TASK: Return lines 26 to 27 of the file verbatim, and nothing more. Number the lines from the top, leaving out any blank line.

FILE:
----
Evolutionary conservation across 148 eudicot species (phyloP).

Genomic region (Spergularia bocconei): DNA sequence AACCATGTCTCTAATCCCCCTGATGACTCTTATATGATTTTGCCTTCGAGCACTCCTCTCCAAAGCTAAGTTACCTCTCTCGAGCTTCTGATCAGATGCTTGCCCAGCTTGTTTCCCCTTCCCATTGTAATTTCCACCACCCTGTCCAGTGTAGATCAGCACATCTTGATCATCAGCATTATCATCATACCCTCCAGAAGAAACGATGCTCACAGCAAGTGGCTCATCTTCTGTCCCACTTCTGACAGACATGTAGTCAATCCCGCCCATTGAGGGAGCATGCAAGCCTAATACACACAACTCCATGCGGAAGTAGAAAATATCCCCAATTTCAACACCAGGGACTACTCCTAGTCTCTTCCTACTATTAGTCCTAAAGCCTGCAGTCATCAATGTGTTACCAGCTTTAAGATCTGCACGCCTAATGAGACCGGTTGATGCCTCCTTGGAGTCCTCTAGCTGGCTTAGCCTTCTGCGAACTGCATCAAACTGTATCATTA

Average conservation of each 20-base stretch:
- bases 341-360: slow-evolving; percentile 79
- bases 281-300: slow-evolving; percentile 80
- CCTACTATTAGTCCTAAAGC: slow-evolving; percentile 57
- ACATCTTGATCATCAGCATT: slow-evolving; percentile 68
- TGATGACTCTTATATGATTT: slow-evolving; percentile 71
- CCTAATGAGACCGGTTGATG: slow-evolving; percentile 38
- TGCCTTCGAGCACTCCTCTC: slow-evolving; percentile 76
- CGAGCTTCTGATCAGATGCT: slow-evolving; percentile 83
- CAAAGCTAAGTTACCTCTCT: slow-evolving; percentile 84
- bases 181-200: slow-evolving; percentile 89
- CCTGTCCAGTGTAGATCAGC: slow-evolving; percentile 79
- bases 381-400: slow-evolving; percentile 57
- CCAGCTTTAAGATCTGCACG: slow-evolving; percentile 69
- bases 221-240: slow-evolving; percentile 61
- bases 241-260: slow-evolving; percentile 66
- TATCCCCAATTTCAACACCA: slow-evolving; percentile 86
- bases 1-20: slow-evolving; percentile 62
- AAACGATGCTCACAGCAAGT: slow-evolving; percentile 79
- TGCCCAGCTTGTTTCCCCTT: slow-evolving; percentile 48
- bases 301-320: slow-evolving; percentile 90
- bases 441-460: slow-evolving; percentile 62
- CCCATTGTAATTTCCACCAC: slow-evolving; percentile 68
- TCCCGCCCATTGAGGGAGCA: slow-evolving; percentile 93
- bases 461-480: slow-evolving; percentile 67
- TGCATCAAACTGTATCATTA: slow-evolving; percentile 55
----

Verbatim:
- TCCCGCCCATTGAGGGAGCA: slow-evolving; percentile 93
- bases 461-480: slow-evolving; percentile 67